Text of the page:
Early into the second half of 1961, Nelson Mandela addressed the ANC national executive in Durban. It was a difficult meeting because the subject of adopting the armed struggle – directed against objects, rather than people – was central to the agenda. And there was an added complication: the president of the ANC, Nkosi Albert Luthuli, was present.
In his autobiography Long Walk to Freedom, Mandela recalls the momentous event like this:
“I suspected that I would encounter difficulties because Chief Luthuli was to be in attendance and I knew of his moral commitment to non-violence …
“At the meeting I argued that the state had given us no alternative to violence … Violence would begin whether we initiated it or not. Would it not be better to guide this violence ourselves, according to principles where we saved lives by attacking symbols of oppression, and not people? If we did not take the lead now, I said, we would soon be latecomers and followers to a movement we did not control.
“The chief initially resisted my arguments. For him, non-violence was not simply a tactic. But we worked on him the whole night; and I think that in his heart he realised we were right. He ultimately agreed that a military campaign was inevitable.”
That is the enshrined version of Luthuli’s attitude to the ANC taking up violence as a strategic and tactical tool in the fight against apartheid. It is the conventional wisdom, even the unquestionable wisdom, thanks to the source: Mandela. Who would – or could – challenge his version of events?
Luthuli’s autobiography, Let My People Go, published in 1962, is silent on this seminal decision. So too with Mary Benson’s 68-page booklet, Chief Albert Lutuli of South Africa (A Three Crown Book published by Oxford University Press in 1963); note the aberrant spelling of Luthuli’s surname.
But one can discern clearly the historical, ideological and propagandistic nature of the problem in the delicacy of Mandela’s choice of words in Long Walk. “I think that in his heart he realised we were right” is an astonishing way of explaining things: Mandela “thinks” that he knew what emotions were churning deeply inside Luthuli’s innermost being. A close reading would offer the view that this is a juicy rationalisation, topped off by the declarative “we were right”.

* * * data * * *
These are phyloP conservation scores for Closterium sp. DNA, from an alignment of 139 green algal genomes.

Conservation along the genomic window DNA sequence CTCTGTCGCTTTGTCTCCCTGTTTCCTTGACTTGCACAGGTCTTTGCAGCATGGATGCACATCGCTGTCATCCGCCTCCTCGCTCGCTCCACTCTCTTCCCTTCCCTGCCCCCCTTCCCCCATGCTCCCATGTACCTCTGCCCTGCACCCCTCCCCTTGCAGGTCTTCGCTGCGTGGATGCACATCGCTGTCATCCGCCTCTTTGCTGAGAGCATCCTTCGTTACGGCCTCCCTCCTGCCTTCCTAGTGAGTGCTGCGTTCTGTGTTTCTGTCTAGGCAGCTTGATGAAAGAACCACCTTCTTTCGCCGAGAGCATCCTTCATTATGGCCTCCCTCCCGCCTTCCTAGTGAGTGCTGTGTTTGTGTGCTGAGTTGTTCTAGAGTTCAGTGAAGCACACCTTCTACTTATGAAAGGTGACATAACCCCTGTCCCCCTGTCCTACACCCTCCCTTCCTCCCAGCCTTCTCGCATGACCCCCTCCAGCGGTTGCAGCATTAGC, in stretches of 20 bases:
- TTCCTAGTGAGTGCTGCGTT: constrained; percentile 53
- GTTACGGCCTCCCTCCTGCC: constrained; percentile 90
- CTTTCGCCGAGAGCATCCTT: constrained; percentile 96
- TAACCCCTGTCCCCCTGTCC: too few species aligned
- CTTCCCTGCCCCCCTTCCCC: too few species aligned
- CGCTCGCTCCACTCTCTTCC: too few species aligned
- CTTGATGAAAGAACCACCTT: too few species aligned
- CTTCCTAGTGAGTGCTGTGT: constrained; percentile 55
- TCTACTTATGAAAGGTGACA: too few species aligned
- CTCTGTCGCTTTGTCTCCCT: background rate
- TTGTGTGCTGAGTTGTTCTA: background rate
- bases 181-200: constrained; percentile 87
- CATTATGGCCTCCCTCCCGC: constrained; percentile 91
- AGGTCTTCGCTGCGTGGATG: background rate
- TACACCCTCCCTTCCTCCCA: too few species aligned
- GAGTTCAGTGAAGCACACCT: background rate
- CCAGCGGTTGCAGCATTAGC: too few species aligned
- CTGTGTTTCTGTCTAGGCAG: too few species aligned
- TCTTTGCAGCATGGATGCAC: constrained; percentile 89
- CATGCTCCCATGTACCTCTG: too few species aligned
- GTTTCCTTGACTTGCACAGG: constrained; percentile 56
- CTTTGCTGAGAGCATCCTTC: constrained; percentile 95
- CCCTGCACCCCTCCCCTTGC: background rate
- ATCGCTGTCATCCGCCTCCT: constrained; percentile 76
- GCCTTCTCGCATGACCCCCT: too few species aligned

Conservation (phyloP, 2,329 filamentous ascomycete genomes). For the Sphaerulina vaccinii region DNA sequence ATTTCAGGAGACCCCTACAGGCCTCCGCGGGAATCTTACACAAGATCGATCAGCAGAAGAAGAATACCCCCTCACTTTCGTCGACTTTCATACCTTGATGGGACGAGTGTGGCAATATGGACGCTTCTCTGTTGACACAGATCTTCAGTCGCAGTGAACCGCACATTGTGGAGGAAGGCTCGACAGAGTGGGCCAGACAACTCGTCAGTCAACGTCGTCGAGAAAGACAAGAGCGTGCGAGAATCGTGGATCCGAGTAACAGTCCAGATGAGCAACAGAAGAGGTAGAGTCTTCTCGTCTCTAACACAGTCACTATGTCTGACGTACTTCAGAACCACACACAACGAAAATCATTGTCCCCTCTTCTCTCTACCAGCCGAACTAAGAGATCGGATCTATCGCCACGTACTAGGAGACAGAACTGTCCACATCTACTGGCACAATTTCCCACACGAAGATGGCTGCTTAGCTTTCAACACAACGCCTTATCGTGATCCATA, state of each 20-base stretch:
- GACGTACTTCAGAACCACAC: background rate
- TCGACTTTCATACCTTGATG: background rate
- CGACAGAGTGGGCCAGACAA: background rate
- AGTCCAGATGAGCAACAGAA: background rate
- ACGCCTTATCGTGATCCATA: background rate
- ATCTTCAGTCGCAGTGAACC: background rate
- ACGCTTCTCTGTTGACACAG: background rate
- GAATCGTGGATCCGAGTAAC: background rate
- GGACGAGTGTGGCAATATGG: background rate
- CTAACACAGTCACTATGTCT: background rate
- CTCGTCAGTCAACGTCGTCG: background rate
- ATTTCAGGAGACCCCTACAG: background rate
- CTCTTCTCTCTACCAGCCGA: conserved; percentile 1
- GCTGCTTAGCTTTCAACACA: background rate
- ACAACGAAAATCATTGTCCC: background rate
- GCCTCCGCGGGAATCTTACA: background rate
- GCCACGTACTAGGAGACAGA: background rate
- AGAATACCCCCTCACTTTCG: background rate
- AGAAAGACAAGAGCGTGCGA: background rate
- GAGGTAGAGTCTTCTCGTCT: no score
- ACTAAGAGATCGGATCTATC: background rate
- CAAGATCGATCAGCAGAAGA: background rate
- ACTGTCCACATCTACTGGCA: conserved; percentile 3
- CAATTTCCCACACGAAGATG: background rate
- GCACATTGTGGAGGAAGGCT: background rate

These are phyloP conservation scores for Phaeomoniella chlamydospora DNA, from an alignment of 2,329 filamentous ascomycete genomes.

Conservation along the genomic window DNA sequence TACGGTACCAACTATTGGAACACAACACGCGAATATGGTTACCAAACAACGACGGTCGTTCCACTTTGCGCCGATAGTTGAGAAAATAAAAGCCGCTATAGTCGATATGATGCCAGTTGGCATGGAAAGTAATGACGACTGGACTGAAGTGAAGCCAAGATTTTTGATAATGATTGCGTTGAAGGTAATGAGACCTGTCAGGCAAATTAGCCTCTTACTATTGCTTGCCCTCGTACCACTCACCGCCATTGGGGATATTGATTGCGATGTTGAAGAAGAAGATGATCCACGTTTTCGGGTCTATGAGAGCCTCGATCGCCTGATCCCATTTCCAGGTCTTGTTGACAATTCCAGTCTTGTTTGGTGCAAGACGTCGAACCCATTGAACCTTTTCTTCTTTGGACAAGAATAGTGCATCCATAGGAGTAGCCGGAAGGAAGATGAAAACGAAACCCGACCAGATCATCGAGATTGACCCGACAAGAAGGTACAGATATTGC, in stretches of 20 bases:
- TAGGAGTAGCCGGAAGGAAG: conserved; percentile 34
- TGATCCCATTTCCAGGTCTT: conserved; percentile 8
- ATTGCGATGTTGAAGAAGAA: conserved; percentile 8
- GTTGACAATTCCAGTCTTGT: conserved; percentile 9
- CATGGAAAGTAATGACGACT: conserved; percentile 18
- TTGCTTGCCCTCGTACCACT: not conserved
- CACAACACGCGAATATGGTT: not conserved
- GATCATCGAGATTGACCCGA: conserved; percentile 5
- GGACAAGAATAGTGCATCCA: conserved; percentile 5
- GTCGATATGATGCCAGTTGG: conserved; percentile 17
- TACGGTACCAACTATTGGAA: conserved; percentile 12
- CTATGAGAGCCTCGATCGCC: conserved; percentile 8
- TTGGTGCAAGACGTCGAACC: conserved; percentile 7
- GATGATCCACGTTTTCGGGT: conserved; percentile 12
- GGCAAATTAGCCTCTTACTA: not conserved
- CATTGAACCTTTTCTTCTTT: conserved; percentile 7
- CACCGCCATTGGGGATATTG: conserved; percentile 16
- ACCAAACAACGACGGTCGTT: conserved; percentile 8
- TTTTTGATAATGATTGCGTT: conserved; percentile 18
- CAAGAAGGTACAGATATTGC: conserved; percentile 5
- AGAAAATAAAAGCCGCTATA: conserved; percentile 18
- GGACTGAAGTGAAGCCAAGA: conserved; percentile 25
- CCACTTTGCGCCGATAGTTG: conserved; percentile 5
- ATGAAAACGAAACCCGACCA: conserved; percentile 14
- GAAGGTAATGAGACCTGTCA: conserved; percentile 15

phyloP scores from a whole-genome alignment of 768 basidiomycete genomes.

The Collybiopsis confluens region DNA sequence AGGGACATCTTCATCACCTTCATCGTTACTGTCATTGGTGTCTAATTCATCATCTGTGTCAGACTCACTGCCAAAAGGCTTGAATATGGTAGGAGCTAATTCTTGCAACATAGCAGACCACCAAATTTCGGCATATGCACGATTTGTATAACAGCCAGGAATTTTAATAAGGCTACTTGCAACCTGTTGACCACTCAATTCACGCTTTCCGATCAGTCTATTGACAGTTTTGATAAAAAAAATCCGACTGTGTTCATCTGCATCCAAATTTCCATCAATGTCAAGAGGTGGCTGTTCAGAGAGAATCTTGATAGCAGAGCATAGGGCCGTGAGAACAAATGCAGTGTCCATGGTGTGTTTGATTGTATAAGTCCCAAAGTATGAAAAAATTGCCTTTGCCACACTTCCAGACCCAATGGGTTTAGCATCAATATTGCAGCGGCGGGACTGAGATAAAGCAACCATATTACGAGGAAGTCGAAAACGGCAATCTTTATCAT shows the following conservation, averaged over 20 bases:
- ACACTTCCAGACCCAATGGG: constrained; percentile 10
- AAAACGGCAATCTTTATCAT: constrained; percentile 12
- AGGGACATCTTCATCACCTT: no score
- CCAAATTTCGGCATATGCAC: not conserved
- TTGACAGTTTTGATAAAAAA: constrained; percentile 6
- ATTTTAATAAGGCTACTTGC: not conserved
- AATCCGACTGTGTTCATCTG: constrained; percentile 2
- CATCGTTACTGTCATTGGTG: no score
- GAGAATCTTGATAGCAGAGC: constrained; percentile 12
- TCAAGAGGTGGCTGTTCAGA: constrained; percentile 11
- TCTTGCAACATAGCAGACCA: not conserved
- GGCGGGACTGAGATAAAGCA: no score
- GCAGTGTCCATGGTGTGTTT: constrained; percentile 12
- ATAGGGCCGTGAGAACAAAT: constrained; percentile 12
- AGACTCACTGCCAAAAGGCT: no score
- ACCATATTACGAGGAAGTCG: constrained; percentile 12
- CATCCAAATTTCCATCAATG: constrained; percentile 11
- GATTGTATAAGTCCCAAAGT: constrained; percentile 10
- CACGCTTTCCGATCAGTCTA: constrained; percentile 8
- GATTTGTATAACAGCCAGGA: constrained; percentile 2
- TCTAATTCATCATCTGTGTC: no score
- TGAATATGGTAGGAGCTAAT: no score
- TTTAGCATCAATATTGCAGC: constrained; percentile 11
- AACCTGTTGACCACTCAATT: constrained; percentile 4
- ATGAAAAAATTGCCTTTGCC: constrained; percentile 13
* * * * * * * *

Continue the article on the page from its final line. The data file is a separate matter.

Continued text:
None of this goes to the correctness or not of deciding to prosecute the armed struggle. It’s an enquiry instead into how a deeply religious man – whose faith so influenced his life and deeds that he said “I am in Congress [ANC] precisely because I am a Christian” – can truly have approved of the move to armed struggle, or even been able to accommodate it.
Luthuli’s most significant words on the matter of violence and non-violence are contained in his public statement, The Road to Freedom is via the Cross, which he made immediately after the National Party government dismissed him in November 1952 as the traditional leader of Groutville in what at the time was Natal. The excerpt below comes from the final section of the statement, headed originally “Even Death”.
“As for myself, with a full sense of responsibility and a clear conviction, I decided to remain in the struggle for extending democratic rights and responsibilities to all sections of the South African community. I have embraced the non-violent Passive Resistance technique in fighting for freedom because I am convinced it is the only non-revolutionary, legitimate and humane way that could be used by people denied, as we are, effective constitutional means to further aspirations.
“The wisdom or foolishness of this decision I place in the hands of the Almighty…
“…It is inevitable that in working for Freedom some individuals and some families must take the lead and suffer: The Road to Freedom is via the CROSS.
“Afrika! Afrika! Afrika!”
In checking the text of The Road to Freedom online against that in my old printed copy of Let My People Go, there was the very pleasant discovery that there has been deeper scholarly interrogation of the matter in two journal articles by Raymond Suttner and Scott Everett Couper.
Password-protected copies of the articles are available on the website of the scholarly publisher Taylor & Francis.
Despite this find emphasising the power of the adage that there is nothing new under the sun, it is vastly encouraging to learn that a contestable subject has already begun to be contested.
Sometime, somewhere, a fuller and truer picture must emerge.
– ‘The Road to Freedom is via the Cross’: ‘Just Means’ in Chief Albert Luthuli’s Life by Raymond Suttner in the South African Historical Journal, Volume 62, 2010, Issue 4.
– Emasculating Agency: An Unambiguous Assessment of Albert Luthuli’s Stance on Violence by Scott Everett Couper in the South African Historical Journal, Volume 64, 2012, Issue 3: The ANC at 100.